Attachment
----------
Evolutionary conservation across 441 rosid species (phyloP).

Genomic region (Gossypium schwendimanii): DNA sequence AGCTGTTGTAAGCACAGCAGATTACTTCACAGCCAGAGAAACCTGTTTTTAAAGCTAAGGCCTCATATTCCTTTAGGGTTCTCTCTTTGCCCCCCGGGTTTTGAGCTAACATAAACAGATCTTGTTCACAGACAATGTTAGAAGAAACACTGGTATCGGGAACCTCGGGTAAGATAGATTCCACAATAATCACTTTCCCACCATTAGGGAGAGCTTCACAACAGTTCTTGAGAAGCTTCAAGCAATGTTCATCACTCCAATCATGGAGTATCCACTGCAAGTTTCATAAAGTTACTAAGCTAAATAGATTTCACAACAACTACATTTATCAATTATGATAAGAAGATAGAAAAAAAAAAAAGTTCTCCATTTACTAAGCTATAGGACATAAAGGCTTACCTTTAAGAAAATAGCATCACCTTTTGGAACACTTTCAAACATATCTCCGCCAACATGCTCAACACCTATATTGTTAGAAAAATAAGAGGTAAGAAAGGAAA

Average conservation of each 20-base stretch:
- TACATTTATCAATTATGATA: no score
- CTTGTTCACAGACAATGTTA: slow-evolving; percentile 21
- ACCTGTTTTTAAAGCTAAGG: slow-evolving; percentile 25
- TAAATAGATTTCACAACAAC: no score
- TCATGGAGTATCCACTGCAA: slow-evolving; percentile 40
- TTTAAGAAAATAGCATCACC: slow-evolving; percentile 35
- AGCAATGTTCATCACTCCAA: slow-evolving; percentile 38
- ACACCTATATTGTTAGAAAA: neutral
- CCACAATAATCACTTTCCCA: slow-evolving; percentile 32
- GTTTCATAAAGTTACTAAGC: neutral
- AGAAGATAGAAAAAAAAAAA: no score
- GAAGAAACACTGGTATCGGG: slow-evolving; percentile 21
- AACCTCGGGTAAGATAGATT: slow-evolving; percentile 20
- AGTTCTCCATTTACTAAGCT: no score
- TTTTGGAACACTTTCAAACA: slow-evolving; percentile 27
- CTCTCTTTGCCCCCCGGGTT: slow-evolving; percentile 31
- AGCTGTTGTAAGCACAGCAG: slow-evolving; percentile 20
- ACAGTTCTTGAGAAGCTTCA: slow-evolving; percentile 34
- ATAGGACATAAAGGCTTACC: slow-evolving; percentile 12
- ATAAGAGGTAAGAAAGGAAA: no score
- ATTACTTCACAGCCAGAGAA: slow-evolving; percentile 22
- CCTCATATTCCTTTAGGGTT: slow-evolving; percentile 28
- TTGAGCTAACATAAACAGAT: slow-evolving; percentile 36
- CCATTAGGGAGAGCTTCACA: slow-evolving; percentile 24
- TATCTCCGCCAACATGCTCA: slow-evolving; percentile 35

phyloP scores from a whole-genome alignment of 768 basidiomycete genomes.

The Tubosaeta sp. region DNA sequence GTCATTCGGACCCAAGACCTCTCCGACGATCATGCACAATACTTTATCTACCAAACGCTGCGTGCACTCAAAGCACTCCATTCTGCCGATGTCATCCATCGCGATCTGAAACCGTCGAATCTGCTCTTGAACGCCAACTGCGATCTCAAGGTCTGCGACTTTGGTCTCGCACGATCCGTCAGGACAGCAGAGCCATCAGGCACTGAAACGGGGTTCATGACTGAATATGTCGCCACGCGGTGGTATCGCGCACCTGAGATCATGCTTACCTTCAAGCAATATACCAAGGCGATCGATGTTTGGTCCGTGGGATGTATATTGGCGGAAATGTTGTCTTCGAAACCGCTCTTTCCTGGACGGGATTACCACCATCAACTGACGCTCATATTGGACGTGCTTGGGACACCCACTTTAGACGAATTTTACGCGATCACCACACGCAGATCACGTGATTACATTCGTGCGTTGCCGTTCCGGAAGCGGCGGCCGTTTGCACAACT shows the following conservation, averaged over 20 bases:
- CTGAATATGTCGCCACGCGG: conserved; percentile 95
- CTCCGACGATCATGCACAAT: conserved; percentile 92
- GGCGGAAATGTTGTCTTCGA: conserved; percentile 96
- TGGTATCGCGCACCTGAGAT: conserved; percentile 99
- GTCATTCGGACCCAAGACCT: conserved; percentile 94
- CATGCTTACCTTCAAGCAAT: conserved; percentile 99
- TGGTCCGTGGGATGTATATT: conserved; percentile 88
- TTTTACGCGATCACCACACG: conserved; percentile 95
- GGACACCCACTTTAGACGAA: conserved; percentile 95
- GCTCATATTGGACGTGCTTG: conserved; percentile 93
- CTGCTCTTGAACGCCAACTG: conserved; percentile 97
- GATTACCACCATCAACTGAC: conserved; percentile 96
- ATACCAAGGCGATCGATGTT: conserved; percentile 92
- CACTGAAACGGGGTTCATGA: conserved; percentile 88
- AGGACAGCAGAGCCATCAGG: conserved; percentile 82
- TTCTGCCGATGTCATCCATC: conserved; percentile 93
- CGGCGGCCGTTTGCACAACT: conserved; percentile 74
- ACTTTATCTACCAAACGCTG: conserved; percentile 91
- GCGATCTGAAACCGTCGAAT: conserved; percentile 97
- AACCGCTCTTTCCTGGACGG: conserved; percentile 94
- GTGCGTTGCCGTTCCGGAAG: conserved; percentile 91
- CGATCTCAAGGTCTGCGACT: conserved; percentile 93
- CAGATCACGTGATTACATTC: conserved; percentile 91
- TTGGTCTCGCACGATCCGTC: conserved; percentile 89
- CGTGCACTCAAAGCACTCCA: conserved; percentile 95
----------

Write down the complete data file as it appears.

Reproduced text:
Evolutionary conservation across 441 rosid species (phyloP).

Genomic region (Gossypium schwendimanii): DNA sequence AGCTGTTGTAAGCACAGCAGATTACTTCACAGCCAGAGAAACCTGTTTTTAAAGCTAAGGCCTCATATTCCTTTAGGGTTCTCTCTTTGCCCCCCGGGTTTTGAGCTAACATAAACAGATCTTGTTCACAGACAATGTTAGAAGAAACACTGGTATCGGGAACCTCGGGTAAGATAGATTCCACAATAATCACTTTCCCACCATTAGGGAGAGCTTCACAACAGTTCTTGAGAAGCTTCAAGCAATGTTCATCACTCCAATCATGGAGTATCCACTGCAAGTTTCATAAAGTTACTAAGCTAAATAGATTTCACAACAACTACATTTATCAATTATGATAAGAAGATAGAAAAAAAAAAAAGTTCTCCATTTACTAAGCTATAGGACATAAAGGCTTACCTTTAAGAAAATAGCATCACCTTTTGGAACACTTTCAAACATATCTCCGCCAACATGCTCAACACCTATATTGTTAGAAAAATAAGAGGTAAGAAAGGAAA

Average conservation of each 20-base stretch:
- TACATTTATCAATTATGATA: no score
- CTTGTTCACAGACAATGTTA: slow-evolving; percentile 21
- ACCTGTTTTTAAAGCTAAGG: slow-evolving; percentile 25
- TAAATAGATTTCACAACAAC: no score
- TCATGGAGTATCCACTGCAA: slow-evolving; percentile 40
- TTTAAGAAAATAGCATCACC: slow-evolving; percentile 35
- AGCAATGTTCATCACTCCAA: slow-evolving; percentile 38
- ACACCTATATTGTTAGAAAA: neutral
- CCACAATAATCACTTTCCCA: slow-evolving; percentile 32
- GTTTCATAAAGTTACTAAGC: neutral
- AGAAGATAGAAAAAAAAAAA: no score
- GAAGAAACACTGGTATCGGG: slow-evolving; percentile 21
- AACCTCGGGTAAGATAGATT: slow-evolving; percentile 20
- AGTTCTCCATTTACTAAGCT: no score
- TTTTGGAACACTTTCAAACA: slow-evolving; percentile 27
- CTCTCTTTGCCCCCCGGGTT: slow-evolving; percentile 31
- AGCTGTTGTAAGCACAGCAG: slow-evolving; percentile 20
- ACAGTTCTTGAGAAGCTTCA: slow-evolving; percentile 34
- ATAGGACATAAAGGCTTACC: slow-evolving; percentile 12
- ATAAGAGGTAAGAAAGGAAA: no score
- ATTACTTCACAGCCAGAGAA: slow-evolving; percentile 22
- CCTCATATTCCTTTAGGGTT: slow-evolving; percentile 28
- TTGAGCTAACATAAACAGAT: slow-evolving; percentile 36
- CCATTAGGGAGAGCTTCACA: slow-evolving; percentile 24
- TATCTCCGCCAACATGCTCA: slow-evolving; percentile 35

phyloP scores from a whole-genome alignment of 768 basidiomycete genomes.

The Tubosaeta sp. region DNA sequence GTCATTCGGACCCAAGACCTCTCCGACGATCATGCACAATACTTTATCTACCAAACGCTGCGTGCACTCAAAGCACTCCATTCTGCCGATGTCATCCATCGCGATCTGAAACCGTCGAATCTGCTCTTGAACGCCAACTGCGATCTCAAGGTCTGCGACTTTGGTCTCGCACGATCCGTCAGGACAGCAGAGCCATCAGGCACTGAAACGGGGTTCATGACTGAATATGTCGCCACGCGGTGGTATCGCGCACCTGAGATCATGCTTACCTTCAAGCAATATACCAAGGCGATCGATGTTTGGTCCGTGGGATGTATATTGGCGGAAATGTTGTCTTCGAAACCGCTCTTTCCTGGACGGGATTACCACCATCAACTGACGCTCATATTGGACGTGCTTGGGACACCCACTTTAGACGAATTTTACGCGATCACCACACGCAGATCACGTGATTACATTCGTGCGTTGCCGTTCCGGAAGCGGCGGCCGTTTGCACAACT shows the following conservation, averaged over 20 bases:
- CTGAATATGTCGCCACGCGG: conserved; percentile 95
- CTCCGACGATCATGCACAAT: conserved; percentile 92
- GGCGGAAATGTTGTCTTCGA: conserved; percentile 96
- TGGTATCGCGCACCTGAGAT: conserved; percentile 99
- GTCATTCGGACCCAAGACCT: conserved; percentile 94
- CATGCTTACCTTCAAGCAAT: conserved; percentile 99
- TGGTCCGTGGGATGTATATT: conserved; percentile 88
- TTTTACGCGATCACCACACG: conserved; percentile 95
- GGACACCCACTTTAGACGAA: conserved; percentile 95
- GCTCATATTGGACGTGCTTG: conserved; percentile 93
- CTGCTCTTGAACGCCAACTG: conserved; percentile 97
- GATTACCACCATCAACTGAC: conserved; percentile 96
- ATACCAAGGCGATCGATGTT: conserved; percentile 92
- CACTGAAACGGGGTTCATGA: conserved; percentile 88
- AGGACAGCAGAGCCATCAGG: conserved; percentile 82
- TTCTGCCGATGTCATCCATC: conserved; percentile 93
- CGGCGGCCGTTTGCACAACT: conserved; percentile 74
- ACTTTATCTACCAAACGCTG: conserved; percentile 91
- GCGATCTGAAACCGTCGAAT: conserved; percentile 97
- AACCGCTCTTTCCTGGACGG: conserved; percentile 94
- GTGCGTTGCCGTTCCGGAAG: conserved; percentile 91
- CGATCTCAAGGTCTGCGACT: conserved; percentile 93
- CAGATCACGTGATTACATTC: conserved; percentile 91
- TTGGTCTCGCACGATCCGTC: conserved; percentile 89
- CGTGCACTCAAAGCACTCCA: conserved; percentile 95